Flask-Mail also provides many more options for you to quickly configure an email, add the headers, body, and a number of other parameters. It’s concise and very easy to grasp.

Check the official documentation here to see them all.

Sending emails asynchronously

An important aspect to consider when setting up emails is the possibility of sending them asynchronously.

Let’s look at a typical situation. A user enters your site with the intention of sending you an email. They fill out a form, hit a ‘send’ button, and wait.

In the background, a template is put together and an attempt to reach an ESP (email sending provider) is initiated. Most of the time, it responds within a few milliseconds and sends an email while the user is redirected to some “thank you” page.

The problems pile up if the server isn’t very responsive at the moment and it takes seconds rather than milliseconds to get a response. At times, the connection may even time out. Add to this the fact that multiple users could be attempting to perform this or another request at the same time, effectively clogging up the server. If your app crashes because of that, no emails will be sent either.

Now, this is often a hypothetical scenario. Reputable ESPs earned their reputations because of their reliability. Ping Postmark or Sendgrid and you’ll probably never have to wait more than 100-200ms for a response. Send them dozens of emails at once and they’ll handle them with ease.

As a matter of fact, most, if not all, of the popular ESPs send emails async anyway. It’s because of the underlying verifications each of them runs in the background, in attempts to protect their sender reputation.

None of these things change the fact that your app still connects to an external service every time an email is sent. That’s why you may want to consider adding an async capability to your app.
Learn how to send an email with Celery and Flask-Mail in the full article on Email Sending with Flask.

Testing emails in Flask

Before deploying any email functionality, you certainly need a way to test whether emails are actually sent without spamming users.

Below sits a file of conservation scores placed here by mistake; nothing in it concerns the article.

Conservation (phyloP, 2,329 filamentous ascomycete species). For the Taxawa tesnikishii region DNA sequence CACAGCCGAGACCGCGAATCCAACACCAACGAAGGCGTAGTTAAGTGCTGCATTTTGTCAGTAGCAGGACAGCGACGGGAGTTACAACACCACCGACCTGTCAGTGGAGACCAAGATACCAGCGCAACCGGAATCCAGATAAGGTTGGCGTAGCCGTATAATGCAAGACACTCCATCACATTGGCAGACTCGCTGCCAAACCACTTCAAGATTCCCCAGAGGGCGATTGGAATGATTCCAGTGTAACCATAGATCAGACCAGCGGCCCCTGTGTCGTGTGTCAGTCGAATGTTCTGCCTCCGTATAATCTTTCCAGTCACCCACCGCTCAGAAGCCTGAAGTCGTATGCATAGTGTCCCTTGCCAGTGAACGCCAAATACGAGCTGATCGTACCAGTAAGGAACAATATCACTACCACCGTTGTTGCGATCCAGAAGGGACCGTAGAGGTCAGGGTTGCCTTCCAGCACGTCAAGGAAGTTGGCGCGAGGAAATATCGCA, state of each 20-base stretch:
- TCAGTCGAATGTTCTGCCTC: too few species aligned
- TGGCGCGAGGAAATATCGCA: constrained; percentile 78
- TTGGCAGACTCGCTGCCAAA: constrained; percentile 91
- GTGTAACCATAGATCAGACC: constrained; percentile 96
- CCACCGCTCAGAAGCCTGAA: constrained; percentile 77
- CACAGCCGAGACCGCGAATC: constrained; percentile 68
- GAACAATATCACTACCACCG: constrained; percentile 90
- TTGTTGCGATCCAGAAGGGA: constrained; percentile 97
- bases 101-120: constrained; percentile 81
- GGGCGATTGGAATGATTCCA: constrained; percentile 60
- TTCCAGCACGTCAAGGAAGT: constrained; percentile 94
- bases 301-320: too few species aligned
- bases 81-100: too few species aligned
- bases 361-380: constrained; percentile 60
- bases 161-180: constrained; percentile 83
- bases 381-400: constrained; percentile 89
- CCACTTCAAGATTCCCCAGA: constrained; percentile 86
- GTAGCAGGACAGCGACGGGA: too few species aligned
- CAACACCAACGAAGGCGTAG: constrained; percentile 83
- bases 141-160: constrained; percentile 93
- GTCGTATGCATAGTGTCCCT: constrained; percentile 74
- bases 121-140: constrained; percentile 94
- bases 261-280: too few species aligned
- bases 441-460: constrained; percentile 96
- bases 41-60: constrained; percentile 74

You also may want to see some of those emails because chances are there will be a thing or two to improve.

The first part can be easily handled with simple Flask settings that will block sending. It can be done in two ways, with the identical outcome:

  • Set MAIL_SUPPRESS_SEND from the earlier configuration to False, or
  • Add a new setting to the configuration file – TESTING – and set it to True.

Then, you can use the record_messages method to see what’s being sent from your Flask app (make sure you have blinker package installed). You’ll see the list of Message instances under outbox.

with mail.record_messages() as outbox:


    assert len(outbox) == 1
    assert outbox[0].subject == "testing"
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If, however, you wish to see the emails that your app sends, you’ll need a different solution. Earlier in the text, we showed that Mailtrap can be easily plugged into a Flask app. It works as a fake SMTP, intercepting your outgoing emails and putting them into virtual inboxes.

Each email is visible in your Mailtrap dashboard. You can preview how it will look like on different screens. You may validate the headers and check the support for its HTML/CSS.

Among other features, there’s a spam score, blacklists, bcc tracking, email forwarding, and multiple inboxes. It’s certainly a more comfortable method of testing than the one above, and you get to test a lot more than just sending.

Test it on your own! You can get started for free with Mailtrap.

Sending emails is a vital part of many Flask applications. When users create an account, a confirmation email should hit their inboxes right away. When they forget their password, a handy mechanism for resetting it built into an app will make their life a lot easier.

There are tons of other situations when an auto-generated email is a must. Luckily, it’s really easy to set things up and send the first emails within minutes. Learn more about Flask-Mail and other options in our full article - Sending Emails with Flask - Step-by-Step Flask-Mail Guide.